If you did an inventory of your organization’s IT applications, chances are you would find a hosted software or storage solution in place. This might be your desktop office applications, sales, IT security, or even enterprise platform add-ons.

The principal drivers of SaaS applications for business also apply to security applications like hosted access control and video. These drivers can be tested and exposed through a ESRM methodology deployed by a Security Risk Management Services (SRMS) provider. Here are a few of the drivers we have found:

  1. Time-to-Value (T2V). If you are interested in cutting the time and cost it takes to deploy a solution, consider that you would be avoiding purchasing, installing and setting up your own server as well as configuring your purchased on-premise application.

  2. Reduced Total Cost of Ownership (TCO). The cost of purchasing materials as well as the labor in installing, maintaining and updating applications, stretches any budget. The labor can be redeployed to more strategic areas of your IT infrastructure.

  3. The ‘Ilities’. We define security as a “mission critical” department and the IT software and hardware as mission critical tools. Most IT departments are chartered with provisioning mission critical systems. The ‘ilities’: high availability (99.999 uptime), reliability, maintainability, defensibility and finally, scalability are key elements of their scorecard. Much of this should be covered under the Service Level Agreement (SLA) between you and your SaaS vendor and the inherent functionality of a SaaS application.

  4. Benchmarking. How often do you buy before you test and use? SaaS applications are designed to test your use cases and the usability of the application.

  5. Budget Planning. Define your technology roadmap. This will help you plan and budget for the tools that will deliver on the key performance measures uncovered during the risk and technology assessments. SaaS applications are often classified as operational expenses versus a capital expenditure. This is an important consideration if you realize that most IT purchases must be upgraded persistently in this climate of cyber risks and performance constraints.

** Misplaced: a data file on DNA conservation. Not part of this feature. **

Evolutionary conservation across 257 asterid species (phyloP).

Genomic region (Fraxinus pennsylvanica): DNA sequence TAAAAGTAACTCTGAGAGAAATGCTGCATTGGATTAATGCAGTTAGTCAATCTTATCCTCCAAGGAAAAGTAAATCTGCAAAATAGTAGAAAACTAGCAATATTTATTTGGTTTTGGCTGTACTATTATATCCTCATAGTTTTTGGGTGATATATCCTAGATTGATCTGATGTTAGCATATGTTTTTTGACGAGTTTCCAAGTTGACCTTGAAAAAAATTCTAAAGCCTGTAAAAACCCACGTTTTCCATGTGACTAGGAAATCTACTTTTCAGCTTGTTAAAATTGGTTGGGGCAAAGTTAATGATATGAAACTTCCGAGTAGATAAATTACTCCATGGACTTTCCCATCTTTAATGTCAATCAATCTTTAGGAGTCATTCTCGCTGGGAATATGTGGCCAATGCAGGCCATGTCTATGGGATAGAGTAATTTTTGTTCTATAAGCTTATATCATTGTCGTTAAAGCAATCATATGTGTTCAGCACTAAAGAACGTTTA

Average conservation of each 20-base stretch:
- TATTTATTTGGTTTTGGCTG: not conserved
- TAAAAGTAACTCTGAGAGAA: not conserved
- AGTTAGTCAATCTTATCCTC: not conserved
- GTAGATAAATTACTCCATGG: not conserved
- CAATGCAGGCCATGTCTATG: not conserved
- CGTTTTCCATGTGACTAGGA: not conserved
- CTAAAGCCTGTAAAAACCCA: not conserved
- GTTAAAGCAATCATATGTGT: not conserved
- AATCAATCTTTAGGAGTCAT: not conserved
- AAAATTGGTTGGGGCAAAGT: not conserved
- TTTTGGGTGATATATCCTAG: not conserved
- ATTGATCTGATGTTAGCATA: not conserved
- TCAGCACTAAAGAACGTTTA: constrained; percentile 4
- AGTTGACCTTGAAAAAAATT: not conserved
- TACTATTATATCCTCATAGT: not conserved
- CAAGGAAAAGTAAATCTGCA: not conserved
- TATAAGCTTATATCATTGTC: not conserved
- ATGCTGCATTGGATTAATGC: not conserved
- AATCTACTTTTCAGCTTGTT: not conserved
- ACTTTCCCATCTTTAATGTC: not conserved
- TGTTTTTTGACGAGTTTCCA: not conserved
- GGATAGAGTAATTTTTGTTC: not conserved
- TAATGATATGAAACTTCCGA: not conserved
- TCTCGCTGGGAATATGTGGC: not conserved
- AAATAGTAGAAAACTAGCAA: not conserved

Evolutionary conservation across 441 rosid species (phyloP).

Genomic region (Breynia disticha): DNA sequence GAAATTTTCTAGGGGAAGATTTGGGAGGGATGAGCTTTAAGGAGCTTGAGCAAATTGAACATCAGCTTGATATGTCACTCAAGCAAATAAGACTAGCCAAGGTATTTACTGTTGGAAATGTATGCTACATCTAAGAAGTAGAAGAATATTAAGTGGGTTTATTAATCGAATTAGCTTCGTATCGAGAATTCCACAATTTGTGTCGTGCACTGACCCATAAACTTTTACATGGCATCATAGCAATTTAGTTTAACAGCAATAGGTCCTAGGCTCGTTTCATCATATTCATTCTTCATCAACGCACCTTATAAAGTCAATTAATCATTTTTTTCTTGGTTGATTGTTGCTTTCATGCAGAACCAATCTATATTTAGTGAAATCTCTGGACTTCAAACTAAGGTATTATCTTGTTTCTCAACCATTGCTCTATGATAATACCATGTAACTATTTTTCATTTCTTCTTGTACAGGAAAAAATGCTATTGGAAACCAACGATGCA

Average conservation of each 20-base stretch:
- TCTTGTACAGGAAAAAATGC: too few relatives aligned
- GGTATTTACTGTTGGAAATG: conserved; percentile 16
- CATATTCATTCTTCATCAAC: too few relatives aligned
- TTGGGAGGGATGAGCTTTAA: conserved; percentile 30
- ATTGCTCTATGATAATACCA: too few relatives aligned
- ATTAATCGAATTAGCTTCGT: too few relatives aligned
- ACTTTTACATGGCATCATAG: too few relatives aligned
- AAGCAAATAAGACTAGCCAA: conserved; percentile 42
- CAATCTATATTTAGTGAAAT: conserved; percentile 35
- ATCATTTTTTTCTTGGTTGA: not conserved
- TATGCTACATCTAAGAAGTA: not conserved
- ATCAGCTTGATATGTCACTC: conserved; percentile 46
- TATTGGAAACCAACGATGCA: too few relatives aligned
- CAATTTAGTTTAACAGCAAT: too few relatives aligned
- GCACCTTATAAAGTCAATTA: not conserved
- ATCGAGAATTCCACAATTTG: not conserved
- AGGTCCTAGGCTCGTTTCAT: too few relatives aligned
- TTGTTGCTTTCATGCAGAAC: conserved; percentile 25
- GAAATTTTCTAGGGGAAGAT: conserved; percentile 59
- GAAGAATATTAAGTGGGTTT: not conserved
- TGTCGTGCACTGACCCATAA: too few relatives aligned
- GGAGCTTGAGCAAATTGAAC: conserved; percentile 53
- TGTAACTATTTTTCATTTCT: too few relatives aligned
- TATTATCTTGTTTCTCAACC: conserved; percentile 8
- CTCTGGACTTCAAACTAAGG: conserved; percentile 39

Is Physical Security ready for SaaS applications? Here are some suggestions that will help you regardless of your decision. They follow an ESRM approach.

  1. Risk Assessment. Ensure you have brought in fresh eyes to evaluate your organization’s risk, resilience and security. Include a technology risk assessment as well. Find an organization that has the pedigree in risk and in technology.

  2. Strategy and Planning. This is not a plan for just closing the gaps. It is also a plan for measuring your value. This will require you to define your measures of performance that is well understood by your line of business owners and the C-Suite.

  3. The Data Model. How will the data flow between people in a process? This helps guide the technology architecture and the interoperability standards between applications. After all, you are trying to optimize on one hand and on the other hand, create an aggregated data picture that will give you a 360-degree view of your program.

  4. The Security Solutions. Now it is time to begin evaluating solutions. You will invariably be thinking in terms of bundling devices, applications and services. Given the fact you have done your homework, you have the value argument for a proposed budget. As well, you have developed use cases that will guide your evaluation criteria. We call this a technology scorecard.

Are you ready to take these four steps? That is, are you ready to optimize your strategy and budget as well as consider a hosted and managed service?